Resources on Social Media

Since we have been using social media, we’ve come across a number of resources which may be informative if you are thinking of taking this step.  These are not exhaustive and by listing them we  are not suggesting these are definitive guides.  Obviously we can take no responsibility for the content of external sites.

If you are tweeting as a health professional, you should know and adhere to your professional body’s ethical guidelines and policies, some of which include reference to use of social media.

Understanding Social Media in Mental Health

Social Media in Mental Health Practice: A practical guide for health and social care practitioners working in mental health services is a publication written by Victoria Betton and Victoria Tomlinson, and published in 2013 by Leeds & York Partnership NHS Foundation Trust.  This provides lots of information on the basics of social media and its application in mental health services.  Chapter 5 provides some useful tips on on getting started in social media.

More on Getting Started

Twitterversity is a free resource for health professionals starting out on Twitter, offered by those at WeCommunities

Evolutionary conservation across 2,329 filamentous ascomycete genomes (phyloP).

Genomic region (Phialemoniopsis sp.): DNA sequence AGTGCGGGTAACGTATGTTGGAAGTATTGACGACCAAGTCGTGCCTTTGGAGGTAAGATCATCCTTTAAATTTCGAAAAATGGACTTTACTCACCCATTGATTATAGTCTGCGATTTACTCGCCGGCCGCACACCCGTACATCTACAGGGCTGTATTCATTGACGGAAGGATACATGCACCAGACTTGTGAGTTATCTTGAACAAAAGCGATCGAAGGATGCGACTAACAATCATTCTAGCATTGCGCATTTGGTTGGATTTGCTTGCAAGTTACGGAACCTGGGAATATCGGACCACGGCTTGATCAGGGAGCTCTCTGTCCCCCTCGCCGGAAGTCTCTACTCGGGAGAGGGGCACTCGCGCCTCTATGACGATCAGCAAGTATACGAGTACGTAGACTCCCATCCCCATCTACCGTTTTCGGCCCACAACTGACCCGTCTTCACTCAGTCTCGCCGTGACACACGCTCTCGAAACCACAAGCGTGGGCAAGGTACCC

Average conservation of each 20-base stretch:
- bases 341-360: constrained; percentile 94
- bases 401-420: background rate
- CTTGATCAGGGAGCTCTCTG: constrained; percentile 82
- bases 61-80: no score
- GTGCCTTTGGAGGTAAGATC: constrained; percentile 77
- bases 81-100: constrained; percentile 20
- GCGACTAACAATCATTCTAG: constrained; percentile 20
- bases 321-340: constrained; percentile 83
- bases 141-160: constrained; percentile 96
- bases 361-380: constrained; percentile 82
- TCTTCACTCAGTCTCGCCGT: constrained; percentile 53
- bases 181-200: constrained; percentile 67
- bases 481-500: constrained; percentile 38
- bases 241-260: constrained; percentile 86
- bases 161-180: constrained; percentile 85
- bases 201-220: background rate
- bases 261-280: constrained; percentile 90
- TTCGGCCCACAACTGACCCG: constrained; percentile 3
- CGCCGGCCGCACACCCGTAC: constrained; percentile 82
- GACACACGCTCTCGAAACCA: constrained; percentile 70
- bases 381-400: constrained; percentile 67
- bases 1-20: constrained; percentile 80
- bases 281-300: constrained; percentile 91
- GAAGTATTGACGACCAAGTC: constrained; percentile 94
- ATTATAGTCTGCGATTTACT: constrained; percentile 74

A brief video orientation to social media for health professionals is offered by The Edge with Anne Cooper (@AnnieCoops) , nurse, patient and active social media user. See the video here or direct on Youtube here.

Top Tips for Twitter Newbies are offered by mental health blogger, writer and Maudsely Debate panelist @Sectioned_  (more information in her  ‘About Me’ details .)

Just what is the point of health professionals in social media? #wtg16 includes the transcript of an earlier talk by @Markoneinfour on social media and public professionals #expo14NHS  Mark is a director of Social Spider CIC and a vocal advocate on use of social media as a tool for people-led innovation in mental health.  Read more about him here.

Anne Marie Cunningham, a GP and Primary Care Clinical Director, provides a comprehensive and helpful overview of the value of social media for health professionals in “Collaborating and Connecting Online” in this video from Stanford University’s Med X in 2014.

Helen Crimlisk, Sheffield-based Community Psychiatrist reflects on her first year on Twitter in this article in the Royal College Of Psychiatry’s iMIND newsletter.

Professional Guidance on Use of Social Media

Health & Care Professions Council:

The HCPC recently updated its guidance in relation to social media for regulated professions and is in the process of issuing further guidance on this.  It recognises that social networking sites are increasingly “a part of many registrants’…everyday life” and that they generally do not have concerns about their use except where registrants do not act within HCPC standards.  The key standards relate to the need for you as a registrant to:-

  • act in the best interests of service users
  • respect the confidentiality of service users
  • keep high standards of personal conduct; and